East African Leaders Meet To Curb Kenya-Somalia, Ethiopia Tensions

East African Leaders Meet To Curb Kenya-Somalia, Ethiopia Tensions

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By Frank Kamuntu

Leaders from a group of East African nations met in Djibouti on Sunday for a summit on a “humanitarian crisis” in Ethiopia and rising “tensions” between neighbours Kenya and Somalia.

READ ALSO: Tigray Conflicts: Sudan Deploys Heavily Armed Fighters At Ethiopian Border

Representatives from Djibouti, Ethiopia, Kenya, Uganda, Somalia and Sudan – all members of the IGAD regional group – gathered for talks “to discuss ongoing regional peace and security processes,” Sudanese Prime Minister Abdallah Hamdok said before the meeting.

Moussa Faki Mahamat, who heads the African Union Commission and also attended, urged IGAD members to “assist (Ethiopia) in addressing the humanitarian crisis emerging from the conflict in its Tigray region,” the Kenyan presidency said.

A 2019 Nobel Peace Prize winner, Ethiopia Abiy sent federal troops to Tigray on November 4 in a dispute with regional authorities from the Tigrayan People’s Liberation Front (TPLF).

READ ALSO: Bad News For Ethiopia As EU Halts Aid Over Deadly Tigray Conflicts

The TPLF ruled Ethiopia as a whole for 30 years and had challenged the federal government for months.

Abiy said on November 28 that the fighting had ended after the regional capital Mekele was captured, but Tigray remains largely isolated from the outside world and the UN is putting pressure on the prime minister to allow humanitarian organizations to enter.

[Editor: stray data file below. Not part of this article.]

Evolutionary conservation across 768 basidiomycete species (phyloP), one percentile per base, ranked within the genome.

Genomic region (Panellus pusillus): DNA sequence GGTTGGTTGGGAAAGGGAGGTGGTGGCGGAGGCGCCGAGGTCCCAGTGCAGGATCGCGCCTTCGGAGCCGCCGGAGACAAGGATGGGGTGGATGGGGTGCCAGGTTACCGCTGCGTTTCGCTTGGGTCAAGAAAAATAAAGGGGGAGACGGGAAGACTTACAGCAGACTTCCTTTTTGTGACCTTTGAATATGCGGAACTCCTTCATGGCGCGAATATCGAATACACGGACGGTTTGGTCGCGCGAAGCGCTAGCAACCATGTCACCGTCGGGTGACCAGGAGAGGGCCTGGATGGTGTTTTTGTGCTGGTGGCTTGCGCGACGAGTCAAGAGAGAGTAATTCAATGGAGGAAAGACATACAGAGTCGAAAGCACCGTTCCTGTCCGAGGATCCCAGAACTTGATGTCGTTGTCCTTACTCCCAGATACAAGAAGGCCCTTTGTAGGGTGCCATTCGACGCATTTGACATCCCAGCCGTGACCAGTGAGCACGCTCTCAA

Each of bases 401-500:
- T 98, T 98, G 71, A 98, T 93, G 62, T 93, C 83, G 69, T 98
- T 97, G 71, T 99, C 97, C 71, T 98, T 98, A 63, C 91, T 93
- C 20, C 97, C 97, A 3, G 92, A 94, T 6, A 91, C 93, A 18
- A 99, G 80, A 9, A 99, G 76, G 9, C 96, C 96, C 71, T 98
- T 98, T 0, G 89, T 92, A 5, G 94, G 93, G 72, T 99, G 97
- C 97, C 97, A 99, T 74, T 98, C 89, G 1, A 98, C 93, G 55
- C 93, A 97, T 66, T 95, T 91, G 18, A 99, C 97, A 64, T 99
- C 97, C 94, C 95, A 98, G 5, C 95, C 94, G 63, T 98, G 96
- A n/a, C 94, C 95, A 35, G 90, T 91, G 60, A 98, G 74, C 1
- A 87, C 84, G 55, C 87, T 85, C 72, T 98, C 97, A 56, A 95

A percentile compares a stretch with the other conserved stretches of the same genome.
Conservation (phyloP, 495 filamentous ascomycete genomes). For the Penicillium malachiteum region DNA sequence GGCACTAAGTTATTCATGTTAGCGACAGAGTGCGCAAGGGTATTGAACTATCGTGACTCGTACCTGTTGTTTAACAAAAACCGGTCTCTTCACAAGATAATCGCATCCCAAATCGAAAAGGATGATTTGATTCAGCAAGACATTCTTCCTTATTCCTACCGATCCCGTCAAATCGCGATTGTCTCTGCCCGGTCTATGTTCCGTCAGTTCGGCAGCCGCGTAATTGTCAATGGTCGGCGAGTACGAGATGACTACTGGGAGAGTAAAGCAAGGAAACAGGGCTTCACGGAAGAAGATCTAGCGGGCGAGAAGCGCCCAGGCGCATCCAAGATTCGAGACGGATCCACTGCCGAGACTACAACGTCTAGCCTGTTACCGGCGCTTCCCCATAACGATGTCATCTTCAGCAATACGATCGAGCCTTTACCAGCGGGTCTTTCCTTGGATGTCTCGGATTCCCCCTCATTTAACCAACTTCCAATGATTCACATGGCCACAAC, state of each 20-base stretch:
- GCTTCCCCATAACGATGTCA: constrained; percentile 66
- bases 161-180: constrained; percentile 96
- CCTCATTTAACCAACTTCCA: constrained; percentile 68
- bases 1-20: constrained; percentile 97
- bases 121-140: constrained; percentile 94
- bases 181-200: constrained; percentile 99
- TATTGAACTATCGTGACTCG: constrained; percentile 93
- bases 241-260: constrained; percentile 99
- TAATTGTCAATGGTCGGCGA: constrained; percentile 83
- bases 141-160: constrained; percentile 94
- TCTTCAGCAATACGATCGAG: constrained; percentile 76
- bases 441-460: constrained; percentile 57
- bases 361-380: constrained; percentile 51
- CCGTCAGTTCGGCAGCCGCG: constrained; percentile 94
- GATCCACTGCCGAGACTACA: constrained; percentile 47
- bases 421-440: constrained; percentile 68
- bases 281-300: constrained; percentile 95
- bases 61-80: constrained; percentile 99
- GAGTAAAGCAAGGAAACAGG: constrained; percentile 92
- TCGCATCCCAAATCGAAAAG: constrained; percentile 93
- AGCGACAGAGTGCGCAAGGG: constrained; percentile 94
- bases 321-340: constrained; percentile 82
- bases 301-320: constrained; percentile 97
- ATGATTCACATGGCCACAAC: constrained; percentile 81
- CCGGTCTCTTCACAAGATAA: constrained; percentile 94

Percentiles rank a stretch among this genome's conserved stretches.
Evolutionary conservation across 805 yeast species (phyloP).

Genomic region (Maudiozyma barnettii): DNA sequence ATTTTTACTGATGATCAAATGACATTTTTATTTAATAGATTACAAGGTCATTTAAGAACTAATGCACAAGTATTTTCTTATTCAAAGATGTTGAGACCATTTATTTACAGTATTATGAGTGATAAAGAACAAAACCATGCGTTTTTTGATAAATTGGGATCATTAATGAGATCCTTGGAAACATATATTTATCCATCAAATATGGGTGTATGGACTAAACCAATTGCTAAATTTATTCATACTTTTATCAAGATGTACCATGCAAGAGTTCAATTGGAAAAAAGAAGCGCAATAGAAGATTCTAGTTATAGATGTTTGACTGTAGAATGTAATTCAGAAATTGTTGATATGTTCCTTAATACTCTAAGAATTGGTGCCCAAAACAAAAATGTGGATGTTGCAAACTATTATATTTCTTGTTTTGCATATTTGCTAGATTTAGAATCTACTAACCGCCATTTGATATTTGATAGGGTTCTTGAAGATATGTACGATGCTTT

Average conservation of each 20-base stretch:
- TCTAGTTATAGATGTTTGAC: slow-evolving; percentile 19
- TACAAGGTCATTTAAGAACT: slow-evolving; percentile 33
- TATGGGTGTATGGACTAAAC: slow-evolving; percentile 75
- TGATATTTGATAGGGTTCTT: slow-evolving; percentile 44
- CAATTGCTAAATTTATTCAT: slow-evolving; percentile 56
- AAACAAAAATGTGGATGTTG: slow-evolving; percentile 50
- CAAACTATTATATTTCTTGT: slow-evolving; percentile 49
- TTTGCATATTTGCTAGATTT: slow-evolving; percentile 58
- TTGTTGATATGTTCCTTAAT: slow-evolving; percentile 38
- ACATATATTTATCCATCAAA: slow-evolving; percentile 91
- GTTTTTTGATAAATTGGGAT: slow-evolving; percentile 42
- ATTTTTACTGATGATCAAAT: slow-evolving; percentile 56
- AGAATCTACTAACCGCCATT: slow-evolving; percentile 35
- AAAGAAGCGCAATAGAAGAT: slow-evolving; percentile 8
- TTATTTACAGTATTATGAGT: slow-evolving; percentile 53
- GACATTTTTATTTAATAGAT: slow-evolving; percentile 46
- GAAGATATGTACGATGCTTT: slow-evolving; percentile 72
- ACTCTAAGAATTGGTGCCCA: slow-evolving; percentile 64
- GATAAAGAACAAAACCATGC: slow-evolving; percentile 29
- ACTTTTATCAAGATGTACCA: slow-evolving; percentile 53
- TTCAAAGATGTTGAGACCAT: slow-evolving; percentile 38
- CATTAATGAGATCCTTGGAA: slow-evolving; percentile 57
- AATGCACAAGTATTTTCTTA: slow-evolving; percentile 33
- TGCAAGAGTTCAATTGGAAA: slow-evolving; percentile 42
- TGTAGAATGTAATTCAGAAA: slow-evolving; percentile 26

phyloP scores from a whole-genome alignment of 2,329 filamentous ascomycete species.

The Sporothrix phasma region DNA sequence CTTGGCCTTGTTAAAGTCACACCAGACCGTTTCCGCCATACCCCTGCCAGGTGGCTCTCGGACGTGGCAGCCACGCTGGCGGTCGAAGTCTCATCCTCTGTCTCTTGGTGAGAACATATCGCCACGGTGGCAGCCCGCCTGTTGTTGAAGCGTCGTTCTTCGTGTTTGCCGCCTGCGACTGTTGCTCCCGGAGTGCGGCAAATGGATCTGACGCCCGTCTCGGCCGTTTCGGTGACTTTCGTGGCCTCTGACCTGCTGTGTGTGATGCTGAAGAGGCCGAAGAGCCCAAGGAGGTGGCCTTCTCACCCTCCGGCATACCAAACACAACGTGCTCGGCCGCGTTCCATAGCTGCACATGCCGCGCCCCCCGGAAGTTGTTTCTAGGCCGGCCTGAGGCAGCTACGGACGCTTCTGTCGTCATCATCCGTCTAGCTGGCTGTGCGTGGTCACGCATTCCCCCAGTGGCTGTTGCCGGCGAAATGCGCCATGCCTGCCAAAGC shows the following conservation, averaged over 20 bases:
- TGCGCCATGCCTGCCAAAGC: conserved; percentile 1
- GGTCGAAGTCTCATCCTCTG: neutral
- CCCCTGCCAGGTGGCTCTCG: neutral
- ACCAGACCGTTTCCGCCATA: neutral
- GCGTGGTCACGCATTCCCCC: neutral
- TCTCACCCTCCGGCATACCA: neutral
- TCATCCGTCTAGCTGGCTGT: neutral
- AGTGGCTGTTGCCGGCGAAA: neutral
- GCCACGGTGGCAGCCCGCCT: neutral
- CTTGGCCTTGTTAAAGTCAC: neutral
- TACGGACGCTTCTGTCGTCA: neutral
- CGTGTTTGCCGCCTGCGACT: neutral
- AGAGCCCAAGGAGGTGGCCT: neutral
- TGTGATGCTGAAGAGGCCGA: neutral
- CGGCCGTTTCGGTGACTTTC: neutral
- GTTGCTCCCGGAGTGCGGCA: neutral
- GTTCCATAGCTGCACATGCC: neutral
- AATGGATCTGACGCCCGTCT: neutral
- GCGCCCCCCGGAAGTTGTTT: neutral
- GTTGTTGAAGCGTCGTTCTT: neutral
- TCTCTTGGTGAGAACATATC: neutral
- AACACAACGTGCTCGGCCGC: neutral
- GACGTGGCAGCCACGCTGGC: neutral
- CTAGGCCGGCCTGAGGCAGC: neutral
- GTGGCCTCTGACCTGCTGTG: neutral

The AU leader also called on Kenya and Somalia to ease tensions through dialogue, according to the Kenyan presidency.

READ ALSO: Mind Your Own Business! Somalia Cuts Diplomatic Ties With Kenya Over Political Interference, Envoys Ordered to Leave In Seven Days

Somalia severed diplomatic relations on December 15, accusing its neighbour Kenya of “violating its sovereignty”.
Kenya is one of the largest troop contributors to the African Union AMISOM mission in Somalia, which is fighting al-Qaeda-linked al-Shabab Islamic radicals.

One of the biggest bones of discord between Kenya and Somalia is Jubaland, a southern Somali state bordering Kenya. Nairobi sees Jubaland as a buffer zone between its territory and Al-Shabab, backing regional President Ahmed Madobe.

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